Daniel Barad: Last month the U.S. Forest Service released astonishing estimates that the number of trees killed by drought and pine beetles in California has risen to 129 million in the past five years. Rather than respond in a way driven by science, ecological values and common sense, state and local agencies continue to seek ways to remove dead trees. The first option they turn to is to burn dead trees in dirty incinerators. The logging industry is chomping at the bit for new land in remote areas. Dead trees are vital components of the forest ecosystem. Read more.
Carmela Castellano-Garcia: Congress failed to reauthorize federal funding for the community health center program by the Sept. 30 deadline, despite traditional bipartisan support.
George Runner: In an effort to keep up with their self-described “resistance” movement, California Democrats are engaged in a full-fledged attack against recently enacted federal tax reform legislation that provides tax cuts for most Americans and Californians. Ironically, these same Democrats who claim to be focused on the poor and needy are engaged in non-stop howling over two provisions of the new tax law. What Democrats won’t tell you about the GOP tax cut and California’s ‘lost’ tax breaks.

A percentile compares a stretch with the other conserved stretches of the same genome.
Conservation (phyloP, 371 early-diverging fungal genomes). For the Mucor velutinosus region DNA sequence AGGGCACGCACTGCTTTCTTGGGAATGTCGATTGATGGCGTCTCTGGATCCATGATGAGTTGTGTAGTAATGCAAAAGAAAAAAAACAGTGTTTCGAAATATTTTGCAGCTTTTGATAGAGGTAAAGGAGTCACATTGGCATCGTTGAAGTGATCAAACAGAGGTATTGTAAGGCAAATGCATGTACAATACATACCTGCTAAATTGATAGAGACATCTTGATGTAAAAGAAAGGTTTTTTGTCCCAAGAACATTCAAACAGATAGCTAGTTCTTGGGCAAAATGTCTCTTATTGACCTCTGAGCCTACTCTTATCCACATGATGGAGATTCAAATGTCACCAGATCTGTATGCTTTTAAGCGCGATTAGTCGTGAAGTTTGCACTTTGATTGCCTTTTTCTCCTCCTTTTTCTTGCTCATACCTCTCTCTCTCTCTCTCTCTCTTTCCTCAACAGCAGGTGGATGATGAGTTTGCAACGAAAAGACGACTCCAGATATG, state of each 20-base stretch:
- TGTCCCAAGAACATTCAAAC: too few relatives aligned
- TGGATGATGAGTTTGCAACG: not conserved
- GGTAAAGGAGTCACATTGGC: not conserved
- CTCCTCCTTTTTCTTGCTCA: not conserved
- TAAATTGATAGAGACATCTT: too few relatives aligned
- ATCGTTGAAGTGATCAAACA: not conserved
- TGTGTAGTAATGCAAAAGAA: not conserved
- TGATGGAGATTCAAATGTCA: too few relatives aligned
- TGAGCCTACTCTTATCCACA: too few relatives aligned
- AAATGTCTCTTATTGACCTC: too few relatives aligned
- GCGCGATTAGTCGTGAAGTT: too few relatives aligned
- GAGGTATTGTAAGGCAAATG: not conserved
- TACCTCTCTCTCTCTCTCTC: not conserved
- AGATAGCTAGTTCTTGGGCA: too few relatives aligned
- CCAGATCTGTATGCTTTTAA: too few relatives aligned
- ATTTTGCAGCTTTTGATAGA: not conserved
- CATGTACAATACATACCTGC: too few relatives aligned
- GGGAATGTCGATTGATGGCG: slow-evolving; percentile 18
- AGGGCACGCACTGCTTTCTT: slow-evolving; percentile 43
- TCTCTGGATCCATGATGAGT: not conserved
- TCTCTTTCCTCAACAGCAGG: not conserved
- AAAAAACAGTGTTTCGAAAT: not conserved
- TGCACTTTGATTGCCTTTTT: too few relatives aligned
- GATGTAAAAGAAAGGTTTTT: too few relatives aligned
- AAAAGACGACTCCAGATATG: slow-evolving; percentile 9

Jack Ohman administers the Donald Trump Cognitive Test. See your score here.
Take a number: 11
Updated: Earlier this week, we urged all 53 California members of Congress to sign onto a compromise DACA bill offered by Reps. Will Hurd, R-Texas, Jeff Denham, R-Turlock and Pete Aguilar, D-Fontana. As of Thursday, nine other Californians had joined: Republicans David Valadao of Hanford and Steve Knight of Palmdale, and Democrats Salud Cabajal of Santa Barbara, Zoe Lofgren of San Mateo, Lucille Roybal-Allard of L.A., Raul Ruiz of Palm Desert, Judy Chu of Pasadena, Scott Peters of San Diego and Ami Bera of Elk Grove. If the government shuts down, don’t blame them. We’re holding our breath awaiting word from Reps. Doris Matsui, D-Sacramento, Doug LaMalfa, R-Richvale, Tom McClintock, R-El Grove, and all the rest. Take a number was updated to include Bera